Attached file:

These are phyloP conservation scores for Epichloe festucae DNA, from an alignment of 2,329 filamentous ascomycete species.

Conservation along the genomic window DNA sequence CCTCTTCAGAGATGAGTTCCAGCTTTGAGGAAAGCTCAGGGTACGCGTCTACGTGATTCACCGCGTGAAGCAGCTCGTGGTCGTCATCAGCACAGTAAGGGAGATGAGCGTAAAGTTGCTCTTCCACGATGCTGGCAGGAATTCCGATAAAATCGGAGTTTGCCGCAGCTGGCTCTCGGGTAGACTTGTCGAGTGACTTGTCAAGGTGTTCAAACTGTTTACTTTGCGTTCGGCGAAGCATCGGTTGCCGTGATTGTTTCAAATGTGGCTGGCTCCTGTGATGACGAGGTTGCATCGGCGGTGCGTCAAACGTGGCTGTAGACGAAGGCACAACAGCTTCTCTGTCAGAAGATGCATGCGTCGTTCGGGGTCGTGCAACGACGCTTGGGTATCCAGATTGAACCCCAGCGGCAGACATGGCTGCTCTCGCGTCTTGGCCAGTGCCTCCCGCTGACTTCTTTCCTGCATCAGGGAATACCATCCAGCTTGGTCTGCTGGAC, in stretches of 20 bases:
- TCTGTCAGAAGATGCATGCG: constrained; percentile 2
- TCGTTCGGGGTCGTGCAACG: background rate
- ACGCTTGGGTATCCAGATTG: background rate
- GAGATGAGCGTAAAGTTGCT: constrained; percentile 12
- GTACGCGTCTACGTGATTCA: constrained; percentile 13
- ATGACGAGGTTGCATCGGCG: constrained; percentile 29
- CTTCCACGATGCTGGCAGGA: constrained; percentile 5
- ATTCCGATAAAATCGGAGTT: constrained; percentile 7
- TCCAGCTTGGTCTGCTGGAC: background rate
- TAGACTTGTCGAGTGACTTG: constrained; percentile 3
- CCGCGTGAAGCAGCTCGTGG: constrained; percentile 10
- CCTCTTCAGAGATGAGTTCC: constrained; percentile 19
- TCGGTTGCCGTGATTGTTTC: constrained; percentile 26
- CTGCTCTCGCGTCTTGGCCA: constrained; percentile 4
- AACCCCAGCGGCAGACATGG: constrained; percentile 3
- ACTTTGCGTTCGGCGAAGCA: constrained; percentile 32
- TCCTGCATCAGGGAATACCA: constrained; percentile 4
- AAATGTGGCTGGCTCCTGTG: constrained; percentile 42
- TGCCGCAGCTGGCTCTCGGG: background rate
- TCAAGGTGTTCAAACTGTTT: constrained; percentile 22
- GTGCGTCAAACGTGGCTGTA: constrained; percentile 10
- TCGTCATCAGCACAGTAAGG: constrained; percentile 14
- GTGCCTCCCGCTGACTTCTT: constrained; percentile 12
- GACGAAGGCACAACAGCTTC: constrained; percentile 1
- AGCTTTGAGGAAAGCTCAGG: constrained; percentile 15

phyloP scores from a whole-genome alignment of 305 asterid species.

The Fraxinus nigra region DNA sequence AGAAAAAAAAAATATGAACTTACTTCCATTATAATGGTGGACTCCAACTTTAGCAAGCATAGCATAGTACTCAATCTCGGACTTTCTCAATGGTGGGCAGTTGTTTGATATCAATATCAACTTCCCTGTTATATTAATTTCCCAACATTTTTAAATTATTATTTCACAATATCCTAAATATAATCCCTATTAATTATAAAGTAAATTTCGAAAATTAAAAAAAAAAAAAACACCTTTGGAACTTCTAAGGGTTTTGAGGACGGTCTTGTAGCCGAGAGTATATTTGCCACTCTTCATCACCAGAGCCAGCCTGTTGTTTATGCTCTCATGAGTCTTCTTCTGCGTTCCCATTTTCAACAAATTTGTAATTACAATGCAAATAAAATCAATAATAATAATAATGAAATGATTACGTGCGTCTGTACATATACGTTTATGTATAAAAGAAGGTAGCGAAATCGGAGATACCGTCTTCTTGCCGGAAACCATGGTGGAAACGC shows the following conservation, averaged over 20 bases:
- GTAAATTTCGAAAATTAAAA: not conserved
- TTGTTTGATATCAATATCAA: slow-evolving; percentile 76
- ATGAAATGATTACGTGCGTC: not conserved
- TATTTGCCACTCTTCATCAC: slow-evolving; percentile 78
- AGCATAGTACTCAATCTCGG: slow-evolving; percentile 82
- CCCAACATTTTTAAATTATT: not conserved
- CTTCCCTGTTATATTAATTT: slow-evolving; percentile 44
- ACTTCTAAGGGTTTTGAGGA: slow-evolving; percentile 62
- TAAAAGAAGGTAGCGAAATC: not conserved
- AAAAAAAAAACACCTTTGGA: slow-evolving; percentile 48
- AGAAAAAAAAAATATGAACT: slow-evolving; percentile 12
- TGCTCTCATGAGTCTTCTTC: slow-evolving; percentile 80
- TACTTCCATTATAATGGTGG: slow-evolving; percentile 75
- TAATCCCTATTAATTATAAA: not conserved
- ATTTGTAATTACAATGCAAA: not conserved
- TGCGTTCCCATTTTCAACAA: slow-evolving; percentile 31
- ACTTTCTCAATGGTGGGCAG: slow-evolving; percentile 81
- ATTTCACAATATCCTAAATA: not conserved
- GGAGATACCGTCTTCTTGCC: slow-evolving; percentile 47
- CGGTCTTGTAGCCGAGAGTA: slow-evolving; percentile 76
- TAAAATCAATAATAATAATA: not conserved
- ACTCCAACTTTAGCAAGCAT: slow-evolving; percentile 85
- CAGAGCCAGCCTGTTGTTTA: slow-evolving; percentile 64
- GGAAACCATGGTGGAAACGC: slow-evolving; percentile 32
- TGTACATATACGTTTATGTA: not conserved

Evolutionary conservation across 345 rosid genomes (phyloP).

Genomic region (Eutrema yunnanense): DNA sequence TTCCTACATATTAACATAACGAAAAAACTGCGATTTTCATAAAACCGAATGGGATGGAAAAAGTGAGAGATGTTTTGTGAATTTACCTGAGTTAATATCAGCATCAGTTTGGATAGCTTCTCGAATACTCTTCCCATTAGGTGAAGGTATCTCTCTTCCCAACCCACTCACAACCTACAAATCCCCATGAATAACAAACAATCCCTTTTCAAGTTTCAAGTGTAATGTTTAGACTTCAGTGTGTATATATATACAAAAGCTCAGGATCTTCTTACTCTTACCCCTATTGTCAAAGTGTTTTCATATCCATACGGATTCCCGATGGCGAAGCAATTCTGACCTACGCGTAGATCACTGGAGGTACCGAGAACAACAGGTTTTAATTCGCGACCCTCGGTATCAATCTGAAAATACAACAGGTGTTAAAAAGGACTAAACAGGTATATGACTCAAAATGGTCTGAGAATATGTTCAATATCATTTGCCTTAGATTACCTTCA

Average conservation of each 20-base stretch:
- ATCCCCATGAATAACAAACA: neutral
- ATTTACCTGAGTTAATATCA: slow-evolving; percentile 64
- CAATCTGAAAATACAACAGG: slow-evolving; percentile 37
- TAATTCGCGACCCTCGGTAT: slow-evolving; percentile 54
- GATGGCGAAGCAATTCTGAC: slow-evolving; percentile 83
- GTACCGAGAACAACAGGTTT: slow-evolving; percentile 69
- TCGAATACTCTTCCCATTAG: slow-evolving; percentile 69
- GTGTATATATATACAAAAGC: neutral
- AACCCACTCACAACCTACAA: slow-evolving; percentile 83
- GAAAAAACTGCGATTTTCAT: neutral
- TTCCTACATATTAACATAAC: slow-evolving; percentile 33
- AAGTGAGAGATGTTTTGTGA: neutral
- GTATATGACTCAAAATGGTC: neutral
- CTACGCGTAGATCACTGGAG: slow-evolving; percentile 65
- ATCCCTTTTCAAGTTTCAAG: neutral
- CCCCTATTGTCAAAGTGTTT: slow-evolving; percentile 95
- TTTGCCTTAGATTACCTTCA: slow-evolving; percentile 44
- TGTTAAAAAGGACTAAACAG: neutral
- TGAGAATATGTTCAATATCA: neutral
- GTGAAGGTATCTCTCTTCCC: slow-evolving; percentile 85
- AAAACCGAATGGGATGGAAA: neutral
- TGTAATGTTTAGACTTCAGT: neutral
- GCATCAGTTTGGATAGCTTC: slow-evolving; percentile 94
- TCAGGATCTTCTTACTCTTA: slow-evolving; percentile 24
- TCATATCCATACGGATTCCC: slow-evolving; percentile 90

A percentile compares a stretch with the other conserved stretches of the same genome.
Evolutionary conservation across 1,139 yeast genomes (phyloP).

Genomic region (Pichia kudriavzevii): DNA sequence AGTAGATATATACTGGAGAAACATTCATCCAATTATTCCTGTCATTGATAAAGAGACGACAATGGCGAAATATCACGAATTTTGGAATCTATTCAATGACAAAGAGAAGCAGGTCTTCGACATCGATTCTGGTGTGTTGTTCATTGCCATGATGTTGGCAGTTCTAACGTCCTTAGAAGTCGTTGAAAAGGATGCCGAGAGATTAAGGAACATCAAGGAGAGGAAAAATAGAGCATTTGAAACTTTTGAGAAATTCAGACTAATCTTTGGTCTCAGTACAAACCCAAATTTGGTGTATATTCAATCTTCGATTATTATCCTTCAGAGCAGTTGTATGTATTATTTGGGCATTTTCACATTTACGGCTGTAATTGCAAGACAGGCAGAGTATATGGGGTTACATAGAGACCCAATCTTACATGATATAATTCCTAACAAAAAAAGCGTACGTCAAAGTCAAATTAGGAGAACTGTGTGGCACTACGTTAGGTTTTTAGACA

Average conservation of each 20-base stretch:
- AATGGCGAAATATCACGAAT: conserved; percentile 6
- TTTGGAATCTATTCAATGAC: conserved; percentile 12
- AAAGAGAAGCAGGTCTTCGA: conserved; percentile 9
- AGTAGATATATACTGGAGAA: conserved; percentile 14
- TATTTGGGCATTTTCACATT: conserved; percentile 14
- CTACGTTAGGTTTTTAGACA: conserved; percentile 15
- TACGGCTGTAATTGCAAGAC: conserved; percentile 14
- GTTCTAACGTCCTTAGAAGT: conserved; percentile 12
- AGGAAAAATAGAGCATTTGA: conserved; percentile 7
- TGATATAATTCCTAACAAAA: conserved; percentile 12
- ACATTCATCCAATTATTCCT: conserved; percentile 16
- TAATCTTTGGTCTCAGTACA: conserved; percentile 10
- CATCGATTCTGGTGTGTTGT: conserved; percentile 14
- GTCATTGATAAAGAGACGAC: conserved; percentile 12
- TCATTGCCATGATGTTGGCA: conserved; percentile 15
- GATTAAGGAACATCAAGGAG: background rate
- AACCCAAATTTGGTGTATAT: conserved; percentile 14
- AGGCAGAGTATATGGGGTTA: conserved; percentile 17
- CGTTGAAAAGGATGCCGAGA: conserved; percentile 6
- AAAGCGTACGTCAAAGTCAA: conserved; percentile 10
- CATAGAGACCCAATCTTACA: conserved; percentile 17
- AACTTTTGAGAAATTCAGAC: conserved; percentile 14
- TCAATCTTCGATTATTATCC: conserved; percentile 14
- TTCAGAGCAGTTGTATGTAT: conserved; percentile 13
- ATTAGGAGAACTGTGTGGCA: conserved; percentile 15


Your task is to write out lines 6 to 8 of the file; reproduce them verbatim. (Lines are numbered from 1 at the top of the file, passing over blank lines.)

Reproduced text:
- GAGATGAGCGTAAAGTTGCT: constrained; percentile 12
- GTACGCGTCTACGTGATTCA: constrained; percentile 13
- ATGACGAGGTTGCATCGGCG: constrained; percentile 29